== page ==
The Afghan cricket team provides communication, but the “Taliban sport” also has opponents

The Afghan cricket team provides communication, but the “Taliban sport” also has opponents

The Afghanistan team has already celebrated four World Cup victories in India in recent weeks, including victories over cricketing superpowers England and Pakistan. This is special, because after the Taliban seized power two years ago, it was still questionable whether sanctions should be imposed on the team due to the ban on women’s cricket under the new strict Islamic regime.

Early this year, Australia withdrew from an international match against Afghanistan for this reason. But the International Cricket Council (ICC) said in October that the Afghanistan Cricket Board (ACB) and the players would not be punished “for following the laws of their country”.

When the Taliban first seized power in Afghanistan in 1996, sports were strictly prohibited, even for men. But in 2000 they changed their minds; Cricket was legalized as an exception. The sport has become popular among Afghan refugees in Pakistan, where the first Afghan cricket federation was established in 1995.

Cricket clothing, which completely covers players’ legs, and minimal contact between players has helped the Taliban accept the sport as a potential way to create greater international recognition. In 2001, Afghanistan, still under Taliban rule, joined the ICC as an associate member.

“Important players receive gifts”

Even after the 2001 US invasion, cricket remained popular among Taliban fighters, who began promoting it in areas where they had slowly regained power. “Cricket is stronger in areas where the Taliban are stronger,” cricket journalist Tim Wigmore wrote in the book. The second eleventh From 2015. “Key players are known to have received gifts from people associated with the Taliban.”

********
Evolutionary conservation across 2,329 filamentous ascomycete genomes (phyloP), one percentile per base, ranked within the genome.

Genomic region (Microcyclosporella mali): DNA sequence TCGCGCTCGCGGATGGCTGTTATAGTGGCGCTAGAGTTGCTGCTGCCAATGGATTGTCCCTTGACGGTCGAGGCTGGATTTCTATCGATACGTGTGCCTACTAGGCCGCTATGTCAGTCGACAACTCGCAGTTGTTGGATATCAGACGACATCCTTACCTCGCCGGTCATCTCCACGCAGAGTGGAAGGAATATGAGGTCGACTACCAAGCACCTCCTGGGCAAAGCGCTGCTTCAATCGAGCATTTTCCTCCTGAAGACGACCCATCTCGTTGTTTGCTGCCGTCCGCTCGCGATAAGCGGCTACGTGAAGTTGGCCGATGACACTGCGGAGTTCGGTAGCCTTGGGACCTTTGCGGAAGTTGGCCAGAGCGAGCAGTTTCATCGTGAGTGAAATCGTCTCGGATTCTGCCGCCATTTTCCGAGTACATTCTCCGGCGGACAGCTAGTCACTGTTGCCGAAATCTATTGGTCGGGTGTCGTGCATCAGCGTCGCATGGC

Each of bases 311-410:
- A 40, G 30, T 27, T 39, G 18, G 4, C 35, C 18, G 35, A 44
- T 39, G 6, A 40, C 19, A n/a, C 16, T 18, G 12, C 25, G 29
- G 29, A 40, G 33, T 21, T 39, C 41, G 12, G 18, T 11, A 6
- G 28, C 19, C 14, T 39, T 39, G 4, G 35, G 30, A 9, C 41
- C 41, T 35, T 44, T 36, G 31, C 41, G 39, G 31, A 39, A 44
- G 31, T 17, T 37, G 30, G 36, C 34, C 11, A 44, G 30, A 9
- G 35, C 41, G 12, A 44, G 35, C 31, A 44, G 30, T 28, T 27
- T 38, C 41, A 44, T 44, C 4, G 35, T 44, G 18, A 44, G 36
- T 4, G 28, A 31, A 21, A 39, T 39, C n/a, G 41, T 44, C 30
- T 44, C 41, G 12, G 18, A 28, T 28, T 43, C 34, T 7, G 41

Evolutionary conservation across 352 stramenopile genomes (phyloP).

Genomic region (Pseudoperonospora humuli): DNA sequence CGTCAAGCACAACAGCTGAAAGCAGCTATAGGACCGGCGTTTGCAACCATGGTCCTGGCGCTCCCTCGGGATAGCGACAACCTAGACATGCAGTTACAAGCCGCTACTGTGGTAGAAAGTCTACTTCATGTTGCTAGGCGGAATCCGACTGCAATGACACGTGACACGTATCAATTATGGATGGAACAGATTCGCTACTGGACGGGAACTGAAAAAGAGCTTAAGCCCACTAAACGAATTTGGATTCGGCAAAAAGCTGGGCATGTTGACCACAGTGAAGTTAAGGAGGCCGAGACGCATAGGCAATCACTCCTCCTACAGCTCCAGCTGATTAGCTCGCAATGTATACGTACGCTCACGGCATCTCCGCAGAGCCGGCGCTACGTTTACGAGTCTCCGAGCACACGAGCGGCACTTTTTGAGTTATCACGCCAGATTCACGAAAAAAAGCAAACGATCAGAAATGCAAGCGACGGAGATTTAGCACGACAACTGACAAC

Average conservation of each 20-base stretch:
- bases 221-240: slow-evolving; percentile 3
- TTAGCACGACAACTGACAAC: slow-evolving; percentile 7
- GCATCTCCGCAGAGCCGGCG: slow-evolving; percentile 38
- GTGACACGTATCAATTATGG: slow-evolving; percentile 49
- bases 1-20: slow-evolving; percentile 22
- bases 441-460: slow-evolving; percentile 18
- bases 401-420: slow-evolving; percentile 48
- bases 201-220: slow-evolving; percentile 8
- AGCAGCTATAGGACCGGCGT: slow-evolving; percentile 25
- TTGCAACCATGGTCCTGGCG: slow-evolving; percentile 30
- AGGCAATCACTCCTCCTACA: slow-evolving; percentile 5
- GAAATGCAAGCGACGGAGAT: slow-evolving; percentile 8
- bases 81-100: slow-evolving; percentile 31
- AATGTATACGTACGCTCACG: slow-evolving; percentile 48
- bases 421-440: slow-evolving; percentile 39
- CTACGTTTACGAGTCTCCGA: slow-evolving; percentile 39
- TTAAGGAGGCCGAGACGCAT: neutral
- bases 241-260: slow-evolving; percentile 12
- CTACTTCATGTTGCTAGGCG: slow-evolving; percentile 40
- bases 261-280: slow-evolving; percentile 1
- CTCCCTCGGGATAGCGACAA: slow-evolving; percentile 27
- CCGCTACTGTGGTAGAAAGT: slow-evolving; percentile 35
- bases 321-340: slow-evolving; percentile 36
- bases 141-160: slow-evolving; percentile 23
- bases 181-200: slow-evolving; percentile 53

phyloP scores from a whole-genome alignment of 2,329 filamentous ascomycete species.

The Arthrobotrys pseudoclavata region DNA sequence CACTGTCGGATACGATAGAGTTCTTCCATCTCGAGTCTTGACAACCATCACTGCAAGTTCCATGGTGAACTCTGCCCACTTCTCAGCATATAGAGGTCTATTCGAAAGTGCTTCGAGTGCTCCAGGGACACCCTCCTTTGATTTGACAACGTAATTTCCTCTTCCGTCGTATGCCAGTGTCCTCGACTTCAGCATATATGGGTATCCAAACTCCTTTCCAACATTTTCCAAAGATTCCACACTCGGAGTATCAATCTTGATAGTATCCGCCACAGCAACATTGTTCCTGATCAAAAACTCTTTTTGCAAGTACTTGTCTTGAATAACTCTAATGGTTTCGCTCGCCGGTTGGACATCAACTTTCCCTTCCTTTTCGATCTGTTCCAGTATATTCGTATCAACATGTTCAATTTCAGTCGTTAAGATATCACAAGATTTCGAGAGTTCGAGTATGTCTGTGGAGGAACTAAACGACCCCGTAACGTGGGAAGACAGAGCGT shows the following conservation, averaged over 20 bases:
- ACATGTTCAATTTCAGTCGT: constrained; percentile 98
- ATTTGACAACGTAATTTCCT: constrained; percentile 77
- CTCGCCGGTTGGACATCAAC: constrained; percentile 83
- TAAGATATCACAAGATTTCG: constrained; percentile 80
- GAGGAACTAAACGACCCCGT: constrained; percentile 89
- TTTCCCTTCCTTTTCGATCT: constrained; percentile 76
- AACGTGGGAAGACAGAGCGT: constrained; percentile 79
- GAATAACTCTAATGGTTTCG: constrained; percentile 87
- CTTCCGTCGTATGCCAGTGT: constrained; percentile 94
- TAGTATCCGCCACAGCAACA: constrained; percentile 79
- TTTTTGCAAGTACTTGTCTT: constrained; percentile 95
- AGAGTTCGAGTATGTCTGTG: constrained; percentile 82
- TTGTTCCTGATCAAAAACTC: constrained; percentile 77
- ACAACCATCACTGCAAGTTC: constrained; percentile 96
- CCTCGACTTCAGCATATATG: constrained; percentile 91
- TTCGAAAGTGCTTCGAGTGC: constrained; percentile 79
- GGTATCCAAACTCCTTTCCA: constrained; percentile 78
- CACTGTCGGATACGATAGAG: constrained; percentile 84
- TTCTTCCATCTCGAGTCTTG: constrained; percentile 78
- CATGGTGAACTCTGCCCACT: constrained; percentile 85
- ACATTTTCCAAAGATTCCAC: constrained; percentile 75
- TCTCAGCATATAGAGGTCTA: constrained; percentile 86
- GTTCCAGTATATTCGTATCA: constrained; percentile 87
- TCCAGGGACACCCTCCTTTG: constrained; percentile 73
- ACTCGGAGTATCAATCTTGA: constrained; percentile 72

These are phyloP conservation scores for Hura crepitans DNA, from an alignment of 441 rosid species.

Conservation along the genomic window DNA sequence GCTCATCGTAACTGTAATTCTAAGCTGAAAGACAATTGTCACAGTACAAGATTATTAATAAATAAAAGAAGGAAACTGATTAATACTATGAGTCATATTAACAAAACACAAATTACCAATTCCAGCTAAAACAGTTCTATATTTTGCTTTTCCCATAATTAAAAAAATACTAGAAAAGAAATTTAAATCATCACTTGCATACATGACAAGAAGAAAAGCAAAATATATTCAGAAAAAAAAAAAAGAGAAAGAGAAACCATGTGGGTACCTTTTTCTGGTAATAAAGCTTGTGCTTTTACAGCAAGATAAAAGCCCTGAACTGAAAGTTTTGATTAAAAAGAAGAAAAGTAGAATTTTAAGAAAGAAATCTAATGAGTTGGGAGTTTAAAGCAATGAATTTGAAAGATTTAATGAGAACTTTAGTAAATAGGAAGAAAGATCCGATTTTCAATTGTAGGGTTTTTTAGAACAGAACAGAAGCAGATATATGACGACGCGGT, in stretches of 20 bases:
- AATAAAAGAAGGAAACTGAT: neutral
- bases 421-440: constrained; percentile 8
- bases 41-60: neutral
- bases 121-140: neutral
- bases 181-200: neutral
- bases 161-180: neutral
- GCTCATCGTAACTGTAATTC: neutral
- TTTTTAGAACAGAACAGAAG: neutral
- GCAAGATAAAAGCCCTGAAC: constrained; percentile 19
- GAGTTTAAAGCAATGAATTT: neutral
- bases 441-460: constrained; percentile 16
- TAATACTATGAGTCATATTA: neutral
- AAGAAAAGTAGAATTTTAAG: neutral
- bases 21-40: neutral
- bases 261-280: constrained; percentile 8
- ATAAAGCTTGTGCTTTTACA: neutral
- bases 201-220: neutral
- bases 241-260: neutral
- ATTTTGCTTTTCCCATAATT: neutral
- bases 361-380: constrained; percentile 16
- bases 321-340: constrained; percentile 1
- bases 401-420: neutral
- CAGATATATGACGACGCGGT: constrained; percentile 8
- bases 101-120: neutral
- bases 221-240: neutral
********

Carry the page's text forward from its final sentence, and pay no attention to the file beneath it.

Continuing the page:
The fact that Afghanistan gained full membership in 2017 was also controversial, because the country did not meet all the conditions. There was no infrastructure for men, let alone a program to develop women’s cricket.

Afghan Azmatullah Omarzai Saeed after his victory over Sri Lanka in the World Cup.Photo by Agence France-Presse

The women’s team, founded in 2020, fled the country after the takeover in 2021. The men’s team has found a new home in Dubai, where it is supported with visas and training facilities. Because in Afghanistan it is still very limited.

From 2015 until the outbreak of the pandemic, India was home to Afghan cricketers. They trained and played home matches in Noida, a city east of Delhi. This changed when players’ residency visas were canceled after the Taliban took power. Most of the Afghan players are now living in their country again. Only star players Rashid Khan and Mohamed Nabi live permanently in Dubai.

Hunger and earthquakes

In Afghanistan, they are seen as heroes. In the diaspora, there are also Afghans who refuse to celebrate their cricket victories. They consider it a “Taliban sport.” Others choose to wave the old Afghan flag.

But overall, the team’s achievements are seen as a rare link between the Taliban regime and its supporters – the expatriates who fled them and ordinary Afghans at home, who can use support amid famine and earthquakes.

It remained calm after the victory over England, the current world champion. But after the victory over Pakistan, the sound of car horns, fireworks and gunfire erupted in the streets of Kabul.

The match will be held on Friday in the Indian city of Lucknow. The Netherlands have won two matches so far, against leaders South Africa and Bangladesh. The Dutch cricketers still have a chance to reach the quarter-finals.

Read also:

Cricketers continue to search for new World Cup trick: ‘We shouldn’t see ourselves as small’

Sri Lanka were too strong for the Dutch cricketers in India in the World Cup. Will we see Bass de Lady (23 years old) in games soon?

See also  The Body Control Training Center opens its doors: “Exercise, but also make friends” (Brecht)

Leave a Reply

Your email address will not be published. Required fields are marked *